What Made Him Memorable: Harvor posed as a healer, and saw to the player characters' wounds. He told them (rather convincingly) that he'd concocted a special serum in a syringe that would heal their wounds and help them sleep. At first the players were suspicious, but the warm nature of the dwarf, and the fact that they were safe in a noble's home put their fears at ease. Each accepted the serum, forgoing any saving throws, and each failed to notice the bloody rag hanging suspiciously out of his bag. When they woke up, one character's heart was replaced with a trolls, one had snakes for hair, and the other had been partially fused with an ooze. Personally wronged by the mad doctor, they almost didn't want to kill him, just to see what would happened if they let him live.
  • Korrog “The Red Death”: Korrog was a half-dragon orc chieftain in my Dragonslayer game. He meant to be the boss at the end of a story arch that had started when the players were level one. Before it even came to combat, I projected the orc's power through intimidation and roleplaying. The players bore witness as he took control of a dwarven city, enslaved the citizens, and forced his own son to pluck out his own eye as penance for letting the player characters escape. He made them watch.
    What Made Him Memorable: Korrog's staying power was... well, his staying power. The dreaded red-scaled orc refused to die. The players sliced him with a dragonsbane weapon and blew him off a bridge into a near bottomless chasm. Later, when they found themselves slumming about the Underdark, they managed to get themselves enslaved and thrown into a gladiatorial arena. Their final battle was against the grand champion whom the arena owner had taken the time to rebuild. That's right, good o'le Korrog, not part iron golem, stood in between them and freedom. After another hard fought battle, they managed to defeat him again, but “The Red Death” is not done by a long shot. He'll be back. He always comes back.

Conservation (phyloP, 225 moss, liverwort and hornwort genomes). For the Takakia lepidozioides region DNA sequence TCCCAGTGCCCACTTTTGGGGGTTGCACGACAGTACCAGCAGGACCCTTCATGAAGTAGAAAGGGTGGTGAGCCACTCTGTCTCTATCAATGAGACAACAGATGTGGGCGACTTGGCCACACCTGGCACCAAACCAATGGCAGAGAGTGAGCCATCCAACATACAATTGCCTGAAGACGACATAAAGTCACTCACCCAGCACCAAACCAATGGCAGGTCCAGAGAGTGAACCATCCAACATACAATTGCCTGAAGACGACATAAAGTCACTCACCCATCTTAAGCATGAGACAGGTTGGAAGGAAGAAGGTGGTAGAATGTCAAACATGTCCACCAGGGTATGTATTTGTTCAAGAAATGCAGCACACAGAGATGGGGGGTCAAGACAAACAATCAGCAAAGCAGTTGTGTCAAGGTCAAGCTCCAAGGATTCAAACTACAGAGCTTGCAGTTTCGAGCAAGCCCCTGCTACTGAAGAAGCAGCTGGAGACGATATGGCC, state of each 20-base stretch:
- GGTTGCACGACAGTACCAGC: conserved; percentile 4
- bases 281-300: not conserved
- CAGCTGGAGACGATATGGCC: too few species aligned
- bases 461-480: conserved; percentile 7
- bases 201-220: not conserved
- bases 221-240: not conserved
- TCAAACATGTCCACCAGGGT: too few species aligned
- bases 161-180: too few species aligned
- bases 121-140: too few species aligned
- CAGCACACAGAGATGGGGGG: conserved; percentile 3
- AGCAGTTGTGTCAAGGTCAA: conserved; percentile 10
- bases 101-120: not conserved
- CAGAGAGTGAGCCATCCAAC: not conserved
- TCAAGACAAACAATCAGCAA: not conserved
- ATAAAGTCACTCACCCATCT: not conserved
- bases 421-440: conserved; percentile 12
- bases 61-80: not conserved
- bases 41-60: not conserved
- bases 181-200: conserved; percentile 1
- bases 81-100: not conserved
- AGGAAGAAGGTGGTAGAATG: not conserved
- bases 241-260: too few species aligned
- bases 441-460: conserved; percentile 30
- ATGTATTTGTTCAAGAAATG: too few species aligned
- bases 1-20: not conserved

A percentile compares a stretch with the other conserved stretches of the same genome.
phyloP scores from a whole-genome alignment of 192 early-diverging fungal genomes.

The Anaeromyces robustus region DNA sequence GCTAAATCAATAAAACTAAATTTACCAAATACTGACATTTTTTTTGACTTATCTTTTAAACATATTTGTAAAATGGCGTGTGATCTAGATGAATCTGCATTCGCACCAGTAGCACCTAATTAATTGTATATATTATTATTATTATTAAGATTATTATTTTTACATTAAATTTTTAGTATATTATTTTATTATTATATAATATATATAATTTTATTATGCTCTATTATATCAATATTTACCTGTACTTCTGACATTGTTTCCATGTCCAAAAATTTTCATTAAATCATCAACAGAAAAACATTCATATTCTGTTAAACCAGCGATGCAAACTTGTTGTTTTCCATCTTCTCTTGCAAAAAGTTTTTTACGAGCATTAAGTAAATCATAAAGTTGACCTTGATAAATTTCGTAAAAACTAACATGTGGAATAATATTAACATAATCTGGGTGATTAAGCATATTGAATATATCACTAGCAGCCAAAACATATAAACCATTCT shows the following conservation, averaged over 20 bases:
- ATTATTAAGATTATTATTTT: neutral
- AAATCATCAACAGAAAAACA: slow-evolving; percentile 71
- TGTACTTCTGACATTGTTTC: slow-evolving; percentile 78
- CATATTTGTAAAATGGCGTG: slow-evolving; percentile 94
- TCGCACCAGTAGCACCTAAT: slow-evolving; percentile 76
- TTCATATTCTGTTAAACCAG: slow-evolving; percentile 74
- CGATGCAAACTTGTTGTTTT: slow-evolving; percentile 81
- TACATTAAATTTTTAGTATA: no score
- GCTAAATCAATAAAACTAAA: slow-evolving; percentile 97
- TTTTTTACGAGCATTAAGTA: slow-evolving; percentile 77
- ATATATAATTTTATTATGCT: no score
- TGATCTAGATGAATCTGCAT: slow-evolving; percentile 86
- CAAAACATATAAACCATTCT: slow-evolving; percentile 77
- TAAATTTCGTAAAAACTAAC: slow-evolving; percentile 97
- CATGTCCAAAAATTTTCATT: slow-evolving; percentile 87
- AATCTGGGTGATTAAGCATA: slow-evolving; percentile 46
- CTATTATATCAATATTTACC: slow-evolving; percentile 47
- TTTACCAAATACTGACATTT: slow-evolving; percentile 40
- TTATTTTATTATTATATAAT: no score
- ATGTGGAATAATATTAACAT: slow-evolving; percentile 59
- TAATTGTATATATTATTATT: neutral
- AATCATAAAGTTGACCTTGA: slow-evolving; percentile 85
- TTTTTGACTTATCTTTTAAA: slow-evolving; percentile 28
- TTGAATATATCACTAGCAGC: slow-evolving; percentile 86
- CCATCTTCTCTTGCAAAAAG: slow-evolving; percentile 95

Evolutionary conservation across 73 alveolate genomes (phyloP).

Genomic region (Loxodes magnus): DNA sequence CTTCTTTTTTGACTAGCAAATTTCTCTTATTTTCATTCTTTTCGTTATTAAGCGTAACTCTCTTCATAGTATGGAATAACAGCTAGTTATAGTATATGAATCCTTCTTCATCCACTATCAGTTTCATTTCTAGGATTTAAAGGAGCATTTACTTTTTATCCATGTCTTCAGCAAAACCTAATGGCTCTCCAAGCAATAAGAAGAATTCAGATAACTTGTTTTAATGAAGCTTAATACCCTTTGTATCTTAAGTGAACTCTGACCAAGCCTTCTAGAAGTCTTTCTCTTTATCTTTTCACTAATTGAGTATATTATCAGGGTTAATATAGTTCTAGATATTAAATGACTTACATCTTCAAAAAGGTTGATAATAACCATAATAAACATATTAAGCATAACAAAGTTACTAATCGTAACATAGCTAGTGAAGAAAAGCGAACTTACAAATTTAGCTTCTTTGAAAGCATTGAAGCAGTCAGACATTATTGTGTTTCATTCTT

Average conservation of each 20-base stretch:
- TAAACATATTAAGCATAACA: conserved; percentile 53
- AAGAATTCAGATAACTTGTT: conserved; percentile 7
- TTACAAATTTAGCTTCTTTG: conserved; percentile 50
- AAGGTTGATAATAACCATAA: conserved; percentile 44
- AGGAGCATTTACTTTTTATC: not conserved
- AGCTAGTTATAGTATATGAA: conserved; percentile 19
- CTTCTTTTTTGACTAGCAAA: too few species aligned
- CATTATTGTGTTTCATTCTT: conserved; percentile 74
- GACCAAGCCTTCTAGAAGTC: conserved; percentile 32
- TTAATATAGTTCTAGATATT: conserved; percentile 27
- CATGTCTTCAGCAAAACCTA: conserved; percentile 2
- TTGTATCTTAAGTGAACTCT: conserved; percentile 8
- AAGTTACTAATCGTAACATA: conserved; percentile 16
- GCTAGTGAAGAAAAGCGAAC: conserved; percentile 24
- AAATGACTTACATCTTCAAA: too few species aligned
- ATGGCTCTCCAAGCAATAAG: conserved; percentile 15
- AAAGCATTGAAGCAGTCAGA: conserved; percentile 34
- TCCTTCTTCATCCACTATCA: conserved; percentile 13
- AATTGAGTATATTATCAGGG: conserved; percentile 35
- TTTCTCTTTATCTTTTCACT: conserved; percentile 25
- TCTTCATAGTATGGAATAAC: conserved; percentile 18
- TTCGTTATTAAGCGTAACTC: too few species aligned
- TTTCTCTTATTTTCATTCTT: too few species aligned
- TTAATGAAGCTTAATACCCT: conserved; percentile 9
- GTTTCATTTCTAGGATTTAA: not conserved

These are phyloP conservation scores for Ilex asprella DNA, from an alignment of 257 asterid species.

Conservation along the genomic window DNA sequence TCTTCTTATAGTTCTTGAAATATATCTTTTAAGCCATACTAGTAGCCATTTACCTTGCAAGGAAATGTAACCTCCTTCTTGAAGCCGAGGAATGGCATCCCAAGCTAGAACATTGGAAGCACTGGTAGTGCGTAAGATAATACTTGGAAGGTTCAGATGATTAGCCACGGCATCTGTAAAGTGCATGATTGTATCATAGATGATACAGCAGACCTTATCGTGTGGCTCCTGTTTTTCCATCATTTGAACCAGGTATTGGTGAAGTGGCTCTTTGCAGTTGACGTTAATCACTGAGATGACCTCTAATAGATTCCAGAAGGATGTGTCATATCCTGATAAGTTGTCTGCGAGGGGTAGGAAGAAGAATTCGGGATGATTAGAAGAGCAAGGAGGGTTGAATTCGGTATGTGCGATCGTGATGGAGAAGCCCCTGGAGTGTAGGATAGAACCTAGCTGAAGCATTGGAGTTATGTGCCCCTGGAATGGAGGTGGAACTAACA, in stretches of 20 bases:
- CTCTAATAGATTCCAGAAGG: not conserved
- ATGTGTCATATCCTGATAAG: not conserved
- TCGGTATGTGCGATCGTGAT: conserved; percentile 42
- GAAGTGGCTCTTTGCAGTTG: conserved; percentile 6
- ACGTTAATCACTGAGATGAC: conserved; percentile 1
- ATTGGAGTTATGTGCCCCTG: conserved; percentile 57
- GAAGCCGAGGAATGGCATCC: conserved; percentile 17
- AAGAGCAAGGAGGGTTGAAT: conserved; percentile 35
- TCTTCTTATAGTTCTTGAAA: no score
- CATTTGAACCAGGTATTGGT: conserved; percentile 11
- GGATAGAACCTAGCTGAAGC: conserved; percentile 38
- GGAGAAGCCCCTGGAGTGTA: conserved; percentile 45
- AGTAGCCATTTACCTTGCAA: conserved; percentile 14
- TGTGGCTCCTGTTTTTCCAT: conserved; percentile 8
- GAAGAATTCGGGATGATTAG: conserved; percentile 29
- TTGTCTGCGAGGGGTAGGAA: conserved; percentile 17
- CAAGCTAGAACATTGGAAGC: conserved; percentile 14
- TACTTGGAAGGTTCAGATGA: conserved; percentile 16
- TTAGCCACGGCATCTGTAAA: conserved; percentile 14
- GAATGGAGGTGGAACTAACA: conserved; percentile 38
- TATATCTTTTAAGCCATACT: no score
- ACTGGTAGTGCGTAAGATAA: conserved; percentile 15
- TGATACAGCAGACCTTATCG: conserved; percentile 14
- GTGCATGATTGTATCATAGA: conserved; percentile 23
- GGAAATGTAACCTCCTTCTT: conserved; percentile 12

• Nera: An Aranea sorceress from the very first D&D game I ever ran, who banded several tribes of evil humanoids together for a singular purpose; to wipe out the town that shunned her as a child. Nera was smart, conniving, and deceptive. All thing she made the players hate her for. Atop a high tower in an abandoned citadel, the players encountered her. She wasted no times in using illusions and enchantments to make them fight among themselves.
    What Made Her Memorable: She was the one that got away. Through perseverance (and a talented healer) the party managed to quell their clouded their minds and see the true enemy. All save for the fighter, who protected Nera fiercely against their onslaught (Thanks to a well placed charm). Against his allies' punishing assault, and a rapidly burning tower falling around them, he had not option but to throw Nera out the window, to spare her a terrible fate. Not exactly how she saw her escape going, but it worked. She transformed herself into a cloud of gas and flitted away to fight another day, much to the dismay of the party.
Villains are as important to your campaign as the play characters. The more memorable you make them, the more your players will talk about your game, even after it has ended. Love 'em, hate 'em, or love to hate 'em, they are what make the world go round. What is the most memorable villain you have ever made or fought? Leave your tale in the comments below.

Join me next time when we the topic that will really make your story pop... the story.

Embrace the dark side,
+Ed The Bard 

Looking for some extra aids to make your game really pop? Check out the Open Gaming Store. Tell them The Bard sent you.